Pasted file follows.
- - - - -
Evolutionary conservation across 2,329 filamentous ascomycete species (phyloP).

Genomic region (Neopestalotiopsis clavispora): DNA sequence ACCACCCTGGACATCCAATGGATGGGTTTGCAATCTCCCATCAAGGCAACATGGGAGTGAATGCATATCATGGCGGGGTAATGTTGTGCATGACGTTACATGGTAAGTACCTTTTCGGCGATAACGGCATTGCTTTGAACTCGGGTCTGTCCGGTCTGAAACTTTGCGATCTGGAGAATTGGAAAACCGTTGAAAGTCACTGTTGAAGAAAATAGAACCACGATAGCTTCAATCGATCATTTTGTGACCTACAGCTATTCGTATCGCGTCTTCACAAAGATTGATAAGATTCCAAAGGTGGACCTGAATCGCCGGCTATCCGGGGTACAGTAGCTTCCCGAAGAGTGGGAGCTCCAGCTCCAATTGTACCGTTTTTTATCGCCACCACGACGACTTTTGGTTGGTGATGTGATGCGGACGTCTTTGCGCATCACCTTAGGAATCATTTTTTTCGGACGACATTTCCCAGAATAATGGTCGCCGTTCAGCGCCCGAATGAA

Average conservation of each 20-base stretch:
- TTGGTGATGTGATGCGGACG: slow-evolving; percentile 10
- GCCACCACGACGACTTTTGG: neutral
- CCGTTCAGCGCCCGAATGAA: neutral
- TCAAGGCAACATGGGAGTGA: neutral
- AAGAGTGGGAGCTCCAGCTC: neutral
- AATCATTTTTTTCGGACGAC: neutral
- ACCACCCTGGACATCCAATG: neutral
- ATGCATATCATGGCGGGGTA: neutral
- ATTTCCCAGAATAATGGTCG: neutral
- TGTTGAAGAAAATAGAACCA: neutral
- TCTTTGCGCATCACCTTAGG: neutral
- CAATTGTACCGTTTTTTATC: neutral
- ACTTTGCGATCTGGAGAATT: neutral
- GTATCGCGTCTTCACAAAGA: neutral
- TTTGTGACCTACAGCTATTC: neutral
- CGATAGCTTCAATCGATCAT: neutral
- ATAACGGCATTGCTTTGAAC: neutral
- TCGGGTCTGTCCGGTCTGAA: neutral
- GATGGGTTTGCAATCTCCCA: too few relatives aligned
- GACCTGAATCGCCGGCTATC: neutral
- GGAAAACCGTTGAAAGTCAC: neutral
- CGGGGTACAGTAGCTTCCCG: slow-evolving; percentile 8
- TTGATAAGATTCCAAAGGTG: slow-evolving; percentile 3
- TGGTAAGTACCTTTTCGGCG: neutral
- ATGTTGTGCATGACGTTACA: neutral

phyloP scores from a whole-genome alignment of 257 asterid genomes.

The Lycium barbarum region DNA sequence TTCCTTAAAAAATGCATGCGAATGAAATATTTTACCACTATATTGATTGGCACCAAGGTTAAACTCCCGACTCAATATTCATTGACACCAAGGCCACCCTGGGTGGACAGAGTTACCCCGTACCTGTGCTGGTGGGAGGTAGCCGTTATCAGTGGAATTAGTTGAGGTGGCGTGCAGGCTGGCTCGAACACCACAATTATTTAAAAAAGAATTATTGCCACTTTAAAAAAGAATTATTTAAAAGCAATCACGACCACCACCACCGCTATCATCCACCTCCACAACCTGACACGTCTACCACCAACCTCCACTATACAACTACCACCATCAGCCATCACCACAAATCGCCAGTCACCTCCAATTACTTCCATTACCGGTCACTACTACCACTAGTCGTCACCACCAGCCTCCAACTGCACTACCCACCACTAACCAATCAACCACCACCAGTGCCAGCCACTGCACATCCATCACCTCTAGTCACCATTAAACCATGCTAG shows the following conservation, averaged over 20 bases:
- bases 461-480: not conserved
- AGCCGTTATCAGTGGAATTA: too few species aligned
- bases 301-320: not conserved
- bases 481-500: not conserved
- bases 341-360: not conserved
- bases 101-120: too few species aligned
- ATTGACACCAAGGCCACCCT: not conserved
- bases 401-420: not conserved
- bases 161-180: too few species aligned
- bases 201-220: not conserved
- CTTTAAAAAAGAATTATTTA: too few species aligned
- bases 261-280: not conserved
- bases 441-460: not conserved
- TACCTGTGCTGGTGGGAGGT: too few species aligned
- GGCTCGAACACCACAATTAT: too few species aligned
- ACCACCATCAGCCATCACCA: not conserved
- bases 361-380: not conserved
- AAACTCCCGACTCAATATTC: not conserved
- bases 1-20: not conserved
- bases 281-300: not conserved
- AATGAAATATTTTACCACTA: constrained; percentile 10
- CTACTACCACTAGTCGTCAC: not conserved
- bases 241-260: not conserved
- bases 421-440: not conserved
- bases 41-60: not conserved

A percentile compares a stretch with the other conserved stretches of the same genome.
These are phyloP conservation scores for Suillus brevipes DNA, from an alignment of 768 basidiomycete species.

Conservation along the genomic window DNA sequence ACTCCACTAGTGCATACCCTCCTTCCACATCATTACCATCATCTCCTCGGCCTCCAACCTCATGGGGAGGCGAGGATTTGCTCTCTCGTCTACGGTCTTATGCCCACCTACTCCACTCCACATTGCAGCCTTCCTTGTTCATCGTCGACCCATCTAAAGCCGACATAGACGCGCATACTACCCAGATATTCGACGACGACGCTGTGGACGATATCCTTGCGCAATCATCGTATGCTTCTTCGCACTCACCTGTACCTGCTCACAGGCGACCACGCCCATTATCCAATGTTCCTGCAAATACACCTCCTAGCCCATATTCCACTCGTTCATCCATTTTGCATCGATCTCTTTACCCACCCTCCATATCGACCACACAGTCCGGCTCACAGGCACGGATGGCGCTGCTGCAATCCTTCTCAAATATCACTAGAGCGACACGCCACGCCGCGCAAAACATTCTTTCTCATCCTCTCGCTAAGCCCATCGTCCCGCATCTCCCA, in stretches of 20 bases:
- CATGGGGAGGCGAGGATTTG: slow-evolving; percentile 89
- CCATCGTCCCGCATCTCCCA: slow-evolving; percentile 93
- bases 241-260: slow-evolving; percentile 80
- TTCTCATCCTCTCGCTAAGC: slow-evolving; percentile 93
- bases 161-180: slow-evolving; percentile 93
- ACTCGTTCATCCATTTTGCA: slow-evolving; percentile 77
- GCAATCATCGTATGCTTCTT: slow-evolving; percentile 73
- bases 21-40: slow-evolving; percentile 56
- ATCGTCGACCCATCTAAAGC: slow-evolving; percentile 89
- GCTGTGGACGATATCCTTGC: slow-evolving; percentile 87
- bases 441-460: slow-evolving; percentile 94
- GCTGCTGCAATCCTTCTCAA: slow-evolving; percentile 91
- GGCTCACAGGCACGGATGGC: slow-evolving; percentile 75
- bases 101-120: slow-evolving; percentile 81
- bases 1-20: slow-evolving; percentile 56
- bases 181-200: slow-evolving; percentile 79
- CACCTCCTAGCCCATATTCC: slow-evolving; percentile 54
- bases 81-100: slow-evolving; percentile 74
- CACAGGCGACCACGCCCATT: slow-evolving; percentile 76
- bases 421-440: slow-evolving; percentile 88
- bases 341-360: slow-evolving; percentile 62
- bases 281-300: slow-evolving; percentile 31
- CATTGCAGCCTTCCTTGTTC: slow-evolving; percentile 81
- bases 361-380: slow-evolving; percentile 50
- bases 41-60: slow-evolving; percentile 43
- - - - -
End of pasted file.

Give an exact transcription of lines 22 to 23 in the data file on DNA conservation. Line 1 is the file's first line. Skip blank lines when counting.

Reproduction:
- GATGGGTTTGCAATCTCCCA: too few relatives aligned
- GACCTGAATCGCCGGCTATC: neutral